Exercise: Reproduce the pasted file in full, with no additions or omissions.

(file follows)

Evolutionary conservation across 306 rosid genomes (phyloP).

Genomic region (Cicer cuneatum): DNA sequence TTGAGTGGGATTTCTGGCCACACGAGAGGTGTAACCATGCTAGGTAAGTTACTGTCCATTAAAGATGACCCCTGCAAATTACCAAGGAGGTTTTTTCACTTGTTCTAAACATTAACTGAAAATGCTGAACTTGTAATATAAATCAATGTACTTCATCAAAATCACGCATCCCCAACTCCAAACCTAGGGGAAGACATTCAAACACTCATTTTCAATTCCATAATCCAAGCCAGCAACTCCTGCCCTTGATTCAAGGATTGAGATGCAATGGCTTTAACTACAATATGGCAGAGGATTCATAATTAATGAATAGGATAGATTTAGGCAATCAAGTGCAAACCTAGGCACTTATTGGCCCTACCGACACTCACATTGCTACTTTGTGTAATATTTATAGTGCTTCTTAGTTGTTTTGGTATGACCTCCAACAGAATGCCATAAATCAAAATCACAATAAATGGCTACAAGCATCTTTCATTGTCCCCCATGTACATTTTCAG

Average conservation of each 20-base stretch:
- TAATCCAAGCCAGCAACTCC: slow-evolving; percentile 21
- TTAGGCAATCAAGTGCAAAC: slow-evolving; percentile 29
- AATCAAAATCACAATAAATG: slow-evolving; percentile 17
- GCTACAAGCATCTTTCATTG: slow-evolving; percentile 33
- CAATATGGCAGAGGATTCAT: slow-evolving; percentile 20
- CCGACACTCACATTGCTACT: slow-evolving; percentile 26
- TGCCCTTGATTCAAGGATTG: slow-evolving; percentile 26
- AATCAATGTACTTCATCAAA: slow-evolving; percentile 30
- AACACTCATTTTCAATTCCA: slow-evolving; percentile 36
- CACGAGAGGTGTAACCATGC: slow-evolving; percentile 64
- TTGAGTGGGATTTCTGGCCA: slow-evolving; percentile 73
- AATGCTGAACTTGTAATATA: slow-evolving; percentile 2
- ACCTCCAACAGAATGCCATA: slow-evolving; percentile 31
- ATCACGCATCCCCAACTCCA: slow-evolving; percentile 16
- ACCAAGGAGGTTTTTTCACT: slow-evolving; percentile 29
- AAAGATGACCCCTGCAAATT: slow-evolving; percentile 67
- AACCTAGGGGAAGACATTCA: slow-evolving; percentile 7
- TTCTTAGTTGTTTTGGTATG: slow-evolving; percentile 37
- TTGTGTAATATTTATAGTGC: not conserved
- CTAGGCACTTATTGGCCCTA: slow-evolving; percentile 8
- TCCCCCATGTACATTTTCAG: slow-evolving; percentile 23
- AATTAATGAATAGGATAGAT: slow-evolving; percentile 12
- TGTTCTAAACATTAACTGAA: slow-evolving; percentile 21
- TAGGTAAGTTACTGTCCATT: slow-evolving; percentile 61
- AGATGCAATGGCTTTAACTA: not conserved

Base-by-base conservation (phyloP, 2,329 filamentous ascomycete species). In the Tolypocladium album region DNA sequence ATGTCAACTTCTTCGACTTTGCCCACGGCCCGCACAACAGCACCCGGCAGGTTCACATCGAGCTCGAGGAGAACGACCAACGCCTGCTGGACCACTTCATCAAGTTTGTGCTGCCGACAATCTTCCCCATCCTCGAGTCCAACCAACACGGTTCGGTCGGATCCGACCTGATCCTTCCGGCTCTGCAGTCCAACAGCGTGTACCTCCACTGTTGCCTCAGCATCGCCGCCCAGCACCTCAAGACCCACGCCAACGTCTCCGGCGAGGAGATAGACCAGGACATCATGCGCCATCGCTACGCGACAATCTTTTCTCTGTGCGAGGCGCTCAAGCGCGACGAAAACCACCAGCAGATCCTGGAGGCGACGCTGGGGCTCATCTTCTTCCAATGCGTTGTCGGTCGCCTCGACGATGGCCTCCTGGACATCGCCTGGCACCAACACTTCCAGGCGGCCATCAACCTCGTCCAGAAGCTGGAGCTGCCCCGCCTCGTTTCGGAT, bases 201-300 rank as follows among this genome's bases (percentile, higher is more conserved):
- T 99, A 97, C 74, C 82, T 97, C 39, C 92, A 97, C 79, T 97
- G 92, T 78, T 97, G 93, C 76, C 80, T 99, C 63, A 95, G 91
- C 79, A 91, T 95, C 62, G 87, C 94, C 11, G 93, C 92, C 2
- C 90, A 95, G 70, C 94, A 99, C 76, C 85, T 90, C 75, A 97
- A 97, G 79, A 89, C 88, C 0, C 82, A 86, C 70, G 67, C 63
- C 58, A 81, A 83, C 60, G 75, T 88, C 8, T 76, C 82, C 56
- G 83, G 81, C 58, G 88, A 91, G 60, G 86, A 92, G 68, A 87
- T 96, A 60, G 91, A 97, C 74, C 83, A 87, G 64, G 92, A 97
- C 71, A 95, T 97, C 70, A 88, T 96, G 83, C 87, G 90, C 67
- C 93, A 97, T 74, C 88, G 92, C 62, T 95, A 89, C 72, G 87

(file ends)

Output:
Evolutionary conservation across 306 rosid genomes (phyloP).

Genomic region (Cicer cuneatum): DNA sequence TTGAGTGGGATTTCTGGCCACACGAGAGGTGTAACCATGCTAGGTAAGTTACTGTCCATTAAAGATGACCCCTGCAAATTACCAAGGAGGTTTTTTCACTTGTTCTAAACATTAACTGAAAATGCTGAACTTGTAATATAAATCAATGTACTTCATCAAAATCACGCATCCCCAACTCCAAACCTAGGGGAAGACATTCAAACACTCATTTTCAATTCCATAATCCAAGCCAGCAACTCCTGCCCTTGATTCAAGGATTGAGATGCAATGGCTTTAACTACAATATGGCAGAGGATTCATAATTAATGAATAGGATAGATTTAGGCAATCAAGTGCAAACCTAGGCACTTATTGGCCCTACCGACACTCACATTGCTACTTTGTGTAATATTTATAGTGCTTCTTAGTTGTTTTGGTATGACCTCCAACAGAATGCCATAAATCAAAATCACAATAAATGGCTACAAGCATCTTTCATTGTCCCCCATGTACATTTTCAG

Average conservation of each 20-base stretch:
- TAATCCAAGCCAGCAACTCC: slow-evolving; percentile 21
- TTAGGCAATCAAGTGCAAAC: slow-evolving; percentile 29
- AATCAAAATCACAATAAATG: slow-evolving; percentile 17
- GCTACAAGCATCTTTCATTG: slow-evolving; percentile 33
- CAATATGGCAGAGGATTCAT: slow-evolving; percentile 20
- CCGACACTCACATTGCTACT: slow-evolving; percentile 26
- TGCCCTTGATTCAAGGATTG: slow-evolving; percentile 26
- AATCAATGTACTTCATCAAA: slow-evolving; percentile 30
- AACACTCATTTTCAATTCCA: slow-evolving; percentile 36
- CACGAGAGGTGTAACCATGC: slow-evolving; percentile 64
- TTGAGTGGGATTTCTGGCCA: slow-evolving; percentile 73
- AATGCTGAACTTGTAATATA: slow-evolving; percentile 2
- ACCTCCAACAGAATGCCATA: slow-evolving; percentile 31
- ATCACGCATCCCCAACTCCA: slow-evolving; percentile 16
- ACCAAGGAGGTTTTTTCACT: slow-evolving; percentile 29
- AAAGATGACCCCTGCAAATT: slow-evolving; percentile 67
- AACCTAGGGGAAGACATTCA: slow-evolving; percentile 7
- TTCTTAGTTGTTTTGGTATG: slow-evolving; percentile 37
- TTGTGTAATATTTATAGTGC: not conserved
- CTAGGCACTTATTGGCCCTA: slow-evolving; percentile 8
- TCCCCCATGTACATTTTCAG: slow-evolving; percentile 23
- AATTAATGAATAGGATAGAT: slow-evolving; percentile 12
- TGTTCTAAACATTAACTGAA: slow-evolving; percentile 21
- TAGGTAAGTTACTGTCCATT: slow-evolving; percentile 61
- AGATGCAATGGCTTTAACTA: not conserved

Base-by-base conservation (phyloP, 2,329 filamentous ascomycete species). In the Tolypocladium album region DNA sequence ATGTCAACTTCTTCGACTTTGCCCACGGCCCGCACAACAGCACCCGGCAGGTTCACATCGAGCTCGAGGAGAACGACCAACGCCTGCTGGACCACTTCATCAAGTTTGTGCTGCCGACAATCTTCCCCATCCTCGAGTCCAACCAACACGGTTCGGTCGGATCCGACCTGATCCTTCCGGCTCTGCAGTCCAACAGCGTGTACCTCCACTGTTGCCTCAGCATCGCCGCCCAGCACCTCAAGACCCACGCCAACGTCTCCGGCGAGGAGATAGACCAGGACATCATGCGCCATCGCTACGCGACAATCTTTTCTCTGTGCGAGGCGCTCAAGCGCGACGAAAACCACCAGCAGATCCTGGAGGCGACGCTGGGGCTCATCTTCTTCCAATGCGTTGTCGGTCGCCTCGACGATGGCCTCCTGGACATCGCCTGGCACCAACACTTCCAGGCGGCCATCAACCTCGTCCAGAAGCTGGAGCTGCCCCGCCTCGTTTCGGAT, bases 201-300 rank as follows among this genome's bases (percentile, higher is more conserved):
- T 99, A 97, C 74, C 82, T 97, C 39, C 92, A 97, C 79, T 97
- G 92, T 78, T 97, G 93, C 76, C 80, T 99, C 63, A 95, G 91
- C 79, A 91, T 95, C 62, G 87, C 94, C 11, G 93, C 92, C 2
- C 90, A 95, G 70, C 94, A 99, C 76, C 85, T 90, C 75, A 97
- A 97, G 79, A 89, C 88, C 0, C 82, A 86, C 70, G 67, C 63
- C 58, A 81, A 83, C 60, G 75, T 88, C 8, T 76, C 82, C 56
- G 83, G 81, C 58, G 88, A 91, G 60, G 86, A 92, G 68, A 87
- T 96, A 60, G 91, A 97, C 74, C 83, A 87, G 64, G 92, A 97
- C 71, A 95, T 97, C 70, A 88, T 96, G 83, C 87, G 90, C 67
- C 93, A 97, T 74, C 88, G 92, C 62, T 95, A 89, C 72, G 87